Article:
The noodles were doing fine and the smoke was cleared with help from a good size window fan. Looking in on the bread revealed no progress. No heat. No pilot light. Oven broken. Great. Wonderful.

Moving the noodles off the stove and over to drain them, I dropped the pot. Boiling water and rigatoni noodles exploded everywhere.

What I should have done was give up, but I was determined to see things through. Vanessa was supposed to be there any minute, so I had to think fast. There were regular spaghetti noodles in the cupboard, so I got the water going again and put them in, then back to the neighbor’s for that jar of sauce.

I had just finished dumping the jar into a pan when Vanessa arrived. In an effort to catch my breath and to hide my frazzled nerves, I sat to chat for a just a minute. One minute turned into five and then ten. All the while I didn’t let on what had transpired. “Is every thing OK? I think I smell smoke.”

“Not to worry,” my keen sense of understatement running full-tilt, “just a small problem with the stove earlier.”

Then she asked how long ago I had started the noodles and that should probably check on them. Too late; they were already over-done.

There it was, my abject failure on a plate. Sticky spaghetti under mediocre sauce with cold garlic bread and a passable salad. To top it off, the wine wasn’t very good either. Culinary disaster in three courses. Make that two–I completely forgot about dessert.

Awful as it was, Vanessa still found something nice to say. With as much sincerity as she could muster, considering the tears rolling down her face from trying not to laugh, she said “The sauce is good.”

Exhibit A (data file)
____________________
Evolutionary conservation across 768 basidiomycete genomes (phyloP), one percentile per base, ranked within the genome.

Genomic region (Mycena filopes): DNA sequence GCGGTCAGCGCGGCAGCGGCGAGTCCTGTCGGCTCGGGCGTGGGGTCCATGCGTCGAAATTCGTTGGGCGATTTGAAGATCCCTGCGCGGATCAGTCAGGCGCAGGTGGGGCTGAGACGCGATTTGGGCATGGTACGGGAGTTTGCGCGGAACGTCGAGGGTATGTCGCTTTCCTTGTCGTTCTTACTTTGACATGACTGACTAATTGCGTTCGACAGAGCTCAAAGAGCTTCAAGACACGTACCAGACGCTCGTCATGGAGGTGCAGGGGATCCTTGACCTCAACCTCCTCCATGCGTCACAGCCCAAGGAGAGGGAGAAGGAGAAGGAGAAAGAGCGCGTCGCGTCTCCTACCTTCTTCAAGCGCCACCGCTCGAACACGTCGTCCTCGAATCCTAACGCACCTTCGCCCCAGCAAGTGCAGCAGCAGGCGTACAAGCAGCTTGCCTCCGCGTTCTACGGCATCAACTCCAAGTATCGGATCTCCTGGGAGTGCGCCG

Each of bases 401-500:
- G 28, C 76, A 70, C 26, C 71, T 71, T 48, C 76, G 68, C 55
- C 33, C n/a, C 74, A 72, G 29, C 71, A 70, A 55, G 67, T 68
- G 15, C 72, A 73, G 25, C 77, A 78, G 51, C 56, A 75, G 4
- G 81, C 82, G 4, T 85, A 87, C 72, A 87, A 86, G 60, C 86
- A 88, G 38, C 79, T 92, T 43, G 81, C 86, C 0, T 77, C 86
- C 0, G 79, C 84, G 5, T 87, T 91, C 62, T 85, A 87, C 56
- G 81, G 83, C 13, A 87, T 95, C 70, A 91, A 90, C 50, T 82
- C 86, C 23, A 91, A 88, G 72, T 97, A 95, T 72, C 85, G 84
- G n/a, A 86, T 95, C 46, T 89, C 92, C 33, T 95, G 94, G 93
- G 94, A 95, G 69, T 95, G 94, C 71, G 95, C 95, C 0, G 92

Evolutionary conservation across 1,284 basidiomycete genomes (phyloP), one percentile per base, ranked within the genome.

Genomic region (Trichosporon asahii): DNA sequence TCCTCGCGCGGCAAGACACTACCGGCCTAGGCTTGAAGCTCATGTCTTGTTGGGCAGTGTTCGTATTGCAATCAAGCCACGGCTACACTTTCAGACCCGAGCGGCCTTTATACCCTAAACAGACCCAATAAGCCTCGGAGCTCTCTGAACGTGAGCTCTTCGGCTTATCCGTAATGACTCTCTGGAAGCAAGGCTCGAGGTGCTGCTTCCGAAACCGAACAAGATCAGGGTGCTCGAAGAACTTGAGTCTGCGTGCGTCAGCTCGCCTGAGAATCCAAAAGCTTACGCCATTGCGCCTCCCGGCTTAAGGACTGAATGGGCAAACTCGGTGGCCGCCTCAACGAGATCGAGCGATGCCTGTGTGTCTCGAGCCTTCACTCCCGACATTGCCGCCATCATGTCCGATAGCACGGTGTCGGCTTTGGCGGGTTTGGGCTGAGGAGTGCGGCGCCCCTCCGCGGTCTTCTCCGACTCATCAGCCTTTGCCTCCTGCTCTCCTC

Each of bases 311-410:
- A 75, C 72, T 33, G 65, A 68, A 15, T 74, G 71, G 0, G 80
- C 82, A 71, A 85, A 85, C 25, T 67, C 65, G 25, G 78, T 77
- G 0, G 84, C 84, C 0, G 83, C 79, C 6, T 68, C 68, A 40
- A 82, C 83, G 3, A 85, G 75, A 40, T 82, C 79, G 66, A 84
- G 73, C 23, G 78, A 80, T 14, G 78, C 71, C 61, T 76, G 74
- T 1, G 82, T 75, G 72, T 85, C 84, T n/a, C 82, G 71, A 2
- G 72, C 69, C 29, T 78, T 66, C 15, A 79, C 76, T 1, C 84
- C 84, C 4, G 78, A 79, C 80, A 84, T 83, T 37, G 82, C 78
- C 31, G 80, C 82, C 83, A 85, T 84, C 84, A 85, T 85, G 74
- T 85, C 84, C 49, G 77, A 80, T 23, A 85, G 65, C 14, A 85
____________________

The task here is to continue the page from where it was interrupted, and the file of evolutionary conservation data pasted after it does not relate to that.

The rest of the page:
“Here’s the thing,” I confessed, “it’s from a jar.”

Saturday, 06 September 1997

I can’t cook. Really, I can’t. Before you tell me that anyone can cook, allow me to tell you a little story.

I must have been about 4 years old. I had just finished one of my masterpieces in modern construction (playing with Legos) and decided it was lunch time. Usually mom was on time with lunch as it kept me out of trouble for a while, but on that day she was still busy cleaning my room.

I gently reminded her of the time, “Mom, I’M HUNGRY!”

“In a minute. I’m going to finish your room first. After that’s done, I’ll make some tomato soup.” My favorite.

I figured I could either help her out or starve to death. I chose help. Off to the kitchen I went to make lunch. Boy wouldn’t mom be surprised.

Once in the kitchen, I scaled the cupboard and got down a can of tomato soup. Jumped back down to the floor, pulled a pan out of the lower cupboard and put the can of soup in the pan.

Now how to cook this? I had watched my mom in the kitchen before, so I kind of knew what to do. I put the pan in the broiler (it was the only thing I could reach) and turned on the oven. Since I was really hungry, I turned the oven on all the way, so the soup would cook really fast. That done, I went off to play again while lunch cooked.

A short time later, there was a huge BOOM from the kitchen. Mom came running because she thought I had fallen off the counter, pulled over a bookshelf, or some other mischief. When she got to the kitchen she saw the door to the broiler blown off its hinge and tomato soup splattered everywhere. You see, I neglected to take the soup out of the can before cooking.

Ever since then, I was not allowed in the kitchen alone. To this day, I can’t cook.